By Mr. Raghavendra Goud Vaggu, Global CEO, Empe Diagnostics
The place of diagnostics in the healthcare delivery industry is crucial for screening, testing, and identifying diseases so that appropriate treatment or management can be done. India’s diagnostics market has grown significantly in the last two decades. Currently valued at around $14 billion and growing at a CAGR of 11.5%, the diagnostics industry in India has experienced significant transformations in recent years. The COVID-19 pandemic became a catalyst that forced many diagnostics centres to increase their capacities to produce more accurate results quicker than usual.
That momentum gathered during the pandemic has been maintained following a rise in the prevalence of lifestyle, chronic, and communicable diseases which often require diagnosis. There has also been a boost in corporate patronage, with more organisations collaborating with hospitals and diagnostic centres to have their employees undergo health screenings and checkup. On their part, many of the diagnostics players have invested in more advanced technologies. This has given the country leverage to stand among the comity of nations who thrive in the sector.
But how well has India invested in R&D to boost innovation in the diagnostic sector? How responsive are diagnostic players to emerging trends and tech? In what ways is the sector responding to the increasing demands for better healthcare quality delivery? The questions are many and the realities on ground offer a sense of hope for what is to come.
R&D and the Indian diagnostic landscape
The place of technology and innovation in diagnostic medicine cannot be ignored, as practitioners continue to search for the best ways to achieve accurate results. The molecular diagnostic industry in India, for instance, is replete with a number of tools brought about by many years of painstaking research. These include hybridisation, sequencing, polymerase chain reaction (PCR), and microarray, which have remained crucial technologies for effective, sensitive and rapid testing, screening, detection, as well as monitoring of several genetic disorders, chronic and infectious diseases, cancers, etc.
Investing further in R&D will help to foster growth in human capital development, drive the adoption of emerging technologies, including artificial intelligence (AI), machine learning (ML) and robotics, and big data analytics, and create an atmosphere that supports creativity. These can lead to development of new diagnostic devices and technologies for more effective and reliable testing and screening. One of the challenges in the sector is the difficulty in getting these diagnostic technologies to rural and hard-to-reach areas as such places may lack energy to power the devices and manpower to operate them. These can be addressed by making technology local through incubation centres that support development of local tools that can be used in local places.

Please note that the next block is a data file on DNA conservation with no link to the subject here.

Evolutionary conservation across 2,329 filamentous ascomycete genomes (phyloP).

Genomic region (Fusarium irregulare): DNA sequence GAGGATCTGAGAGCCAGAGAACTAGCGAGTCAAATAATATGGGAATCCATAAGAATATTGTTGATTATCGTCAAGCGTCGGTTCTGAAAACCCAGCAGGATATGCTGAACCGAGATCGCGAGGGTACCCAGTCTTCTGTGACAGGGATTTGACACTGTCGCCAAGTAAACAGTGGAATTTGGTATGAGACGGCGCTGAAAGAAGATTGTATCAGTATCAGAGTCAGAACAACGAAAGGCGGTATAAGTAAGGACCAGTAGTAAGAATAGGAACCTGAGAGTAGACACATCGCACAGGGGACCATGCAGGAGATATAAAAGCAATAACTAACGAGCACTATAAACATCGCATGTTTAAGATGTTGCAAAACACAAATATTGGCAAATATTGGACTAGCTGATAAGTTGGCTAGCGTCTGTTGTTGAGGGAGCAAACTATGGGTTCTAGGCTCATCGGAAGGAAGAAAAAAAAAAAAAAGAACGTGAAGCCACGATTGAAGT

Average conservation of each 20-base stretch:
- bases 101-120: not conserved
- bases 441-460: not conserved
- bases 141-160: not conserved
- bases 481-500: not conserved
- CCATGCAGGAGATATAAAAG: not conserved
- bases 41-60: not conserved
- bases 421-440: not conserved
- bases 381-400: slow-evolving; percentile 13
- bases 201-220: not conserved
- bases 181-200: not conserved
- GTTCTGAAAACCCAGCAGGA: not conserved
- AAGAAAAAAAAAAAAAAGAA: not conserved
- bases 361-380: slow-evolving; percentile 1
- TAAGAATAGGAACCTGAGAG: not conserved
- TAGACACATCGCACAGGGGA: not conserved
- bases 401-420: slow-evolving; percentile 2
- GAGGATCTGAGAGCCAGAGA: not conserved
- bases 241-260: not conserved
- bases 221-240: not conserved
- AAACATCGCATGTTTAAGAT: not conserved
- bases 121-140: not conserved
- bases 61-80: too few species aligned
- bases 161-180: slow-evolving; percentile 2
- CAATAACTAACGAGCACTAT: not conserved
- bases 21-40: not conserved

Fruitful collaborations in diagnostic R&D for improved healthcare
The diagnostic sector remains relevant across the entire healthcare circle. People get tested sometimes before seeing a doctor, some are referred by their doctors to get tested, and many of them are also asked to get tested after treatment to measure the impact of the treatment. This important aspect of biomedicine requires that only the best tools and devices be applied. There is so much more that needs to be done to boost the sector. These include having the right mix of personnel, research support with industry links, product development financing, technology access, functional infrastructure, and supportive regulation, among others.
The Biotechnology Industry Research Assistance Council (BIRAC) set-up by the government some years ago is a fantastic idea that can be reengineered to spur innovative diagnostic solutions in the country. Other initiatives like Make in India, Atmanirbhar Bharat, and Indian EDL can also help to foster significant development in the sector if the right resources are mobilised and effectively utilized.